JOHN MURRAY, ALBEMARLE-STREET.
CHAPTER I. OTAHEITE
CHAPTER II. THE BREAD-FRUIT
CHAPTER III. THE MUTINY
CHAPTER IV. THE OPEN-BOAT NAVIGATION
CHAPTER V. THE 'PANDORA'
CHAPTER VI. THE COURT-MARTIAL
CHAPTER VII. THE KING'S WARRANT
CHAPTER VIII. THE LAST OF THE MUTINEERS
The Editor of this little volume (for he presumes not to writeAuthor) has been induced to bring into one
connected view what has hitherto appeared only as detached fragments (and some of these not generally
accessible)\u2014the historical narrative of an event which deeply interested the public at the time of its
occurrence, and from which the naval service in particular, in all its ranks, may still draw instructive and
The story in itself is replete with interest. We are taught by The Book of sacred history that the disobedience
of our first parents entailed on our globe of earth a sinful and a suffering race: in our time there has sprung up
from the most abandoned of this sinful family\ue000from pirates, mutineers, and murderers\ue001a little society
which, under the precepts of that sacred volume, is characterized by religion, morality, and innocence. The
discovery of this happy people, as unexpected as it was accidental, and all that regards their condition and
history, partake so much of the romantic as to render the story not ill adapted for an epic poem. Lord Byron,
indeed, has partially treated the subject; but by blending two incongruous stories, and leaving both of them
imperfect, and by mixing up fact with fiction, has been less felicitous than usual; for, beautiful as many
passages in hisIsland are, in a region where every tree, and flower, and fountain breathe poetry, yet as a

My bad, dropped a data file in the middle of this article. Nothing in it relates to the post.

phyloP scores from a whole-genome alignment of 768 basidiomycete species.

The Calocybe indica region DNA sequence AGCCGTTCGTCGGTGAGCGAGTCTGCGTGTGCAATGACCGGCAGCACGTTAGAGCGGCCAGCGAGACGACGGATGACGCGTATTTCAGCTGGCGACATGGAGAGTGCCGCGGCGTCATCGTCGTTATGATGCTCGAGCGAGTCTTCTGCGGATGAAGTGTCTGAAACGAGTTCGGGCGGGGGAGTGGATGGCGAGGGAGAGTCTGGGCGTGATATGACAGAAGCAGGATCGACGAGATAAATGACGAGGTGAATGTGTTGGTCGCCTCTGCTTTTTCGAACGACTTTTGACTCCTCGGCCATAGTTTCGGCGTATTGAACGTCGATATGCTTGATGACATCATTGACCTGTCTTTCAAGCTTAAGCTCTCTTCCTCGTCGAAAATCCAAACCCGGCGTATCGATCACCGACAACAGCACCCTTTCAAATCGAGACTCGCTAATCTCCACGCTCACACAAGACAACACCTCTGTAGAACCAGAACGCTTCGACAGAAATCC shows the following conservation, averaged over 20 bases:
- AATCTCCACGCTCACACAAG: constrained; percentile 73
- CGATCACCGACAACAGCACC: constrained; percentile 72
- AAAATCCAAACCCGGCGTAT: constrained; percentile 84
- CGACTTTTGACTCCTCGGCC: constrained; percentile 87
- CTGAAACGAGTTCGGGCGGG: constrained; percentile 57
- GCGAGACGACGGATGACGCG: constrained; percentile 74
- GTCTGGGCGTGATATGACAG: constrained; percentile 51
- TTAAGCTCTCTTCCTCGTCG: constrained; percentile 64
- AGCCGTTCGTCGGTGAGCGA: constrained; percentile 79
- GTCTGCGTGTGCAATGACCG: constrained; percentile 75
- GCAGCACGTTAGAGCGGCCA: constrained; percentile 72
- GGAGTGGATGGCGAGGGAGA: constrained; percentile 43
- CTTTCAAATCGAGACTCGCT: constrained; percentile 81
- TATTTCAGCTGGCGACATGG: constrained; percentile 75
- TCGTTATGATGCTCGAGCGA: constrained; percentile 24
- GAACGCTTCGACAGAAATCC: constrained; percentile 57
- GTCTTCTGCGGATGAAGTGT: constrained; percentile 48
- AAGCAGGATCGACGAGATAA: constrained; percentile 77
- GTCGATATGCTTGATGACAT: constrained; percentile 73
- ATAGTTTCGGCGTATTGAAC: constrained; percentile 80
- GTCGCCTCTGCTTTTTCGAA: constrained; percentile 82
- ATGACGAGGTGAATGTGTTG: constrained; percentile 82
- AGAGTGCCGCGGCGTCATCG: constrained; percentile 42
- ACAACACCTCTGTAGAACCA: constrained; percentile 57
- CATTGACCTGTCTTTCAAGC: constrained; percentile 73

whole the poem is feeble and deficient in dramatic effect.
There still remains to us at least one poet, who, if he could be prevailed on to undertake it, would do justice to the story. To his suggestion the publication of the present narrative owes its appearance. But a higher object at present is engaging his attention, which, when completed, judging from that portion already before the public, will have raised a splendid and lasting monument to the name of William Sotheby, in his translation of the
To the kindness of Mrs. Heywood, the relict of the late Captain Peter Heywood, the Editor is indebted for
those beautiful and affectionate letters, written by a beloved sister to her unfortunate brother, while a prisoner
and under sentence of death; as well as for some occasional poetry, which displays an intensity of feeling, a
tenderness of expression, and a high tone of sentiment that do honour to the head and heart of this amiable and
accomplished lady. Those letters also from the brother to his deeply afflicted family will be read with peculiar
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